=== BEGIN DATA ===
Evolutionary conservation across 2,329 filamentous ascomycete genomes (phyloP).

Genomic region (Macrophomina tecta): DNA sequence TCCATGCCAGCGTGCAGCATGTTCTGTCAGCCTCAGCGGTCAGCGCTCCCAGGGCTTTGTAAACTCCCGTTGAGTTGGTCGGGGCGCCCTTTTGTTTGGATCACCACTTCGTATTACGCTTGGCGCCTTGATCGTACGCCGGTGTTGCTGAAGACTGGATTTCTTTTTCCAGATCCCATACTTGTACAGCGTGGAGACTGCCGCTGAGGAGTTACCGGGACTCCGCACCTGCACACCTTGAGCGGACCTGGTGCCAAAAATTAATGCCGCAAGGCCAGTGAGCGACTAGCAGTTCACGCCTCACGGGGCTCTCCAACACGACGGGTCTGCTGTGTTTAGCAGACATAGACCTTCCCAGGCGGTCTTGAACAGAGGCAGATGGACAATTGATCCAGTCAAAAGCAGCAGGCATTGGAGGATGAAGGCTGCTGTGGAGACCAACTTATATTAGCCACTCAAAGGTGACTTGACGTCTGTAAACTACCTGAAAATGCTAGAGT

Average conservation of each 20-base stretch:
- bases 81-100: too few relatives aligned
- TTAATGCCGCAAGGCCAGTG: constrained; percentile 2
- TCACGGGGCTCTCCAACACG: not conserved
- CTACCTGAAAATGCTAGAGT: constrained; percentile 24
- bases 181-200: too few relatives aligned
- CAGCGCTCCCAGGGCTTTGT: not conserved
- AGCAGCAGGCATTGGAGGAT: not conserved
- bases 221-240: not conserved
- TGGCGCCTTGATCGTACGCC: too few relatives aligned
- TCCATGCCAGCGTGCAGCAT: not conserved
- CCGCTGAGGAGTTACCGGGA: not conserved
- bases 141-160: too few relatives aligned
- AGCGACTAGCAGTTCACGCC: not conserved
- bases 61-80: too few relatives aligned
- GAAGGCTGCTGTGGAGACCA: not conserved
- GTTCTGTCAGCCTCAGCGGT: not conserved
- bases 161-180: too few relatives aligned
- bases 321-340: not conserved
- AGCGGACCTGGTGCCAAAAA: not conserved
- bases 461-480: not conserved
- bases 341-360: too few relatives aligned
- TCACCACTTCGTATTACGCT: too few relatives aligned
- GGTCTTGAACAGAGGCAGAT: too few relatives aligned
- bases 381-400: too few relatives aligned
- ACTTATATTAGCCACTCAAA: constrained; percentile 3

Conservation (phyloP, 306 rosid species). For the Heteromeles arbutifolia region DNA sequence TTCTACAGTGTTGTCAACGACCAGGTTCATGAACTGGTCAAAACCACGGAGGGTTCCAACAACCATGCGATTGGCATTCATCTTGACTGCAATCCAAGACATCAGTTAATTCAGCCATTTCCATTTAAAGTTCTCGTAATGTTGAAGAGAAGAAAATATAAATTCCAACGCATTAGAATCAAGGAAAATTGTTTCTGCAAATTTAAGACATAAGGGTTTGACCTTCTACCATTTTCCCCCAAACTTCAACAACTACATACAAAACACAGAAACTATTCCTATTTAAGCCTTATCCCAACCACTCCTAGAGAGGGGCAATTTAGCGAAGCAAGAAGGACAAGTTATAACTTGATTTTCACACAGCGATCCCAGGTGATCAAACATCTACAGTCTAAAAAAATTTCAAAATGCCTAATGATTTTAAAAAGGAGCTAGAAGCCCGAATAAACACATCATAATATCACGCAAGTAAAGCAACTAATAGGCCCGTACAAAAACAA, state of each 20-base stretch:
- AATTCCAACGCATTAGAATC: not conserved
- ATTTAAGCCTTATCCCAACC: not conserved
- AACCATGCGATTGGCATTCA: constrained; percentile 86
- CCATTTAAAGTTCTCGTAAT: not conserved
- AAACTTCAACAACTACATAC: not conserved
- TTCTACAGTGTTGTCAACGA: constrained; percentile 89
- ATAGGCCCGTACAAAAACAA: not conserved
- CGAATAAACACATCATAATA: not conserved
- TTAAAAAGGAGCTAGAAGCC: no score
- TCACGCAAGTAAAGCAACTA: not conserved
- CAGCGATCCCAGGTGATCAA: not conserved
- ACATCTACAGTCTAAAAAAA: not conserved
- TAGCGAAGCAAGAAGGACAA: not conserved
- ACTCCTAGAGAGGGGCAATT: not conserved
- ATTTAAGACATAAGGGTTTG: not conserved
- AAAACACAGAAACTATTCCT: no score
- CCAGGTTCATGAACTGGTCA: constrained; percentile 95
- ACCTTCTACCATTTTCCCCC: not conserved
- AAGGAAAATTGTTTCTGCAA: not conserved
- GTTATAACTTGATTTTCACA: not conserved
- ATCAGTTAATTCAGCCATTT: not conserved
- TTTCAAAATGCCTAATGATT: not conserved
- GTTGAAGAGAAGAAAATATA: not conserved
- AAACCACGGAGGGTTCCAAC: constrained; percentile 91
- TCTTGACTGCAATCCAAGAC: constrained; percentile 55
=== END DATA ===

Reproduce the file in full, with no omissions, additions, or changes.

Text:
Evolutionary conservation across 2,329 filamentous ascomycete genomes (phyloP).

Genomic region (Macrophomina tecta): DNA sequence TCCATGCCAGCGTGCAGCATGTTCTGTCAGCCTCAGCGGTCAGCGCTCCCAGGGCTTTGTAAACTCCCGTTGAGTTGGTCGGGGCGCCCTTTTGTTTGGATCACCACTTCGTATTACGCTTGGCGCCTTGATCGTACGCCGGTGTTGCTGAAGACTGGATTTCTTTTTCCAGATCCCATACTTGTACAGCGTGGAGACTGCCGCTGAGGAGTTACCGGGACTCCGCACCTGCACACCTTGAGCGGACCTGGTGCCAAAAATTAATGCCGCAAGGCCAGTGAGCGACTAGCAGTTCACGCCTCACGGGGCTCTCCAACACGACGGGTCTGCTGTGTTTAGCAGACATAGACCTTCCCAGGCGGTCTTGAACAGAGGCAGATGGACAATTGATCCAGTCAAAAGCAGCAGGCATTGGAGGATGAAGGCTGCTGTGGAGACCAACTTATATTAGCCACTCAAAGGTGACTTGACGTCTGTAAACTACCTGAAAATGCTAGAGT

Average conservation of each 20-base stretch:
- bases 81-100: too few relatives aligned
- TTAATGCCGCAAGGCCAGTG: constrained; percentile 2
- TCACGGGGCTCTCCAACACG: not conserved
- CTACCTGAAAATGCTAGAGT: constrained; percentile 24
- bases 181-200: too few relatives aligned
- CAGCGCTCCCAGGGCTTTGT: not conserved
- AGCAGCAGGCATTGGAGGAT: not conserved
- bases 221-240: not conserved
- TGGCGCCTTGATCGTACGCC: too few relatives aligned
- TCCATGCCAGCGTGCAGCAT: not conserved
- CCGCTGAGGAGTTACCGGGA: not conserved
- bases 141-160: too few relatives aligned
- AGCGACTAGCAGTTCACGCC: not conserved
- bases 61-80: too few relatives aligned
- GAAGGCTGCTGTGGAGACCA: not conserved
- GTTCTGTCAGCCTCAGCGGT: not conserved
- bases 161-180: too few relatives aligned
- bases 321-340: not conserved
- AGCGGACCTGGTGCCAAAAA: not conserved
- bases 461-480: not conserved
- bases 341-360: too few relatives aligned
- TCACCACTTCGTATTACGCT: too few relatives aligned
- GGTCTTGAACAGAGGCAGAT: too few relatives aligned
- bases 381-400: too few relatives aligned
- ACTTATATTAGCCACTCAAA: constrained; percentile 3

Conservation (phyloP, 306 rosid species). For the Heteromeles arbutifolia region DNA sequence TTCTACAGTGTTGTCAACGACCAGGTTCATGAACTGGTCAAAACCACGGAGGGTTCCAACAACCATGCGATTGGCATTCATCTTGACTGCAATCCAAGACATCAGTTAATTCAGCCATTTCCATTTAAAGTTCTCGTAATGTTGAAGAGAAGAAAATATAAATTCCAACGCATTAGAATCAAGGAAAATTGTTTCTGCAAATTTAAGACATAAGGGTTTGACCTTCTACCATTTTCCCCCAAACTTCAACAACTACATACAAAACACAGAAACTATTCCTATTTAAGCCTTATCCCAACCACTCCTAGAGAGGGGCAATTTAGCGAAGCAAGAAGGACAAGTTATAACTTGATTTTCACACAGCGATCCCAGGTGATCAAACATCTACAGTCTAAAAAAATTTCAAAATGCCTAATGATTTTAAAAAGGAGCTAGAAGCCCGAATAAACACATCATAATATCACGCAAGTAAAGCAACTAATAGGCCCGTACAAAAACAA, state of each 20-base stretch:
- AATTCCAACGCATTAGAATC: not conserved
- ATTTAAGCCTTATCCCAACC: not conserved
- AACCATGCGATTGGCATTCA: constrained; percentile 86
- CCATTTAAAGTTCTCGTAAT: not conserved
- AAACTTCAACAACTACATAC: not conserved
- TTCTACAGTGTTGTCAACGA: constrained; percentile 89
- ATAGGCCCGTACAAAAACAA: not conserved
- CGAATAAACACATCATAATA: not conserved
- TTAAAAAGGAGCTAGAAGCC: no score
- TCACGCAAGTAAAGCAACTA: not conserved
- CAGCGATCCCAGGTGATCAA: not conserved
- ACATCTACAGTCTAAAAAAA: not conserved
- TAGCGAAGCAAGAAGGACAA: not conserved
- ACTCCTAGAGAGGGGCAATT: not conserved
- ATTTAAGACATAAGGGTTTG: not conserved
- AAAACACAGAAACTATTCCT: no score
- CCAGGTTCATGAACTGGTCA: constrained; percentile 95
- ACCTTCTACCATTTTCCCCC: not conserved
- AAGGAAAATTGTTTCTGCAA: not conserved
- GTTATAACTTGATTTTCACA: not conserved
- ATCAGTTAATTCAGCCATTT: not conserved
- TTTCAAAATGCCTAATGATT: not conserved
- GTTGAAGAGAAGAAAATATA: not conserved
- AAACCACGGAGGGTTCCAAC: constrained; percentile 91
- TCTTGACTGCAATCCAAGAC: constrained; percentile 55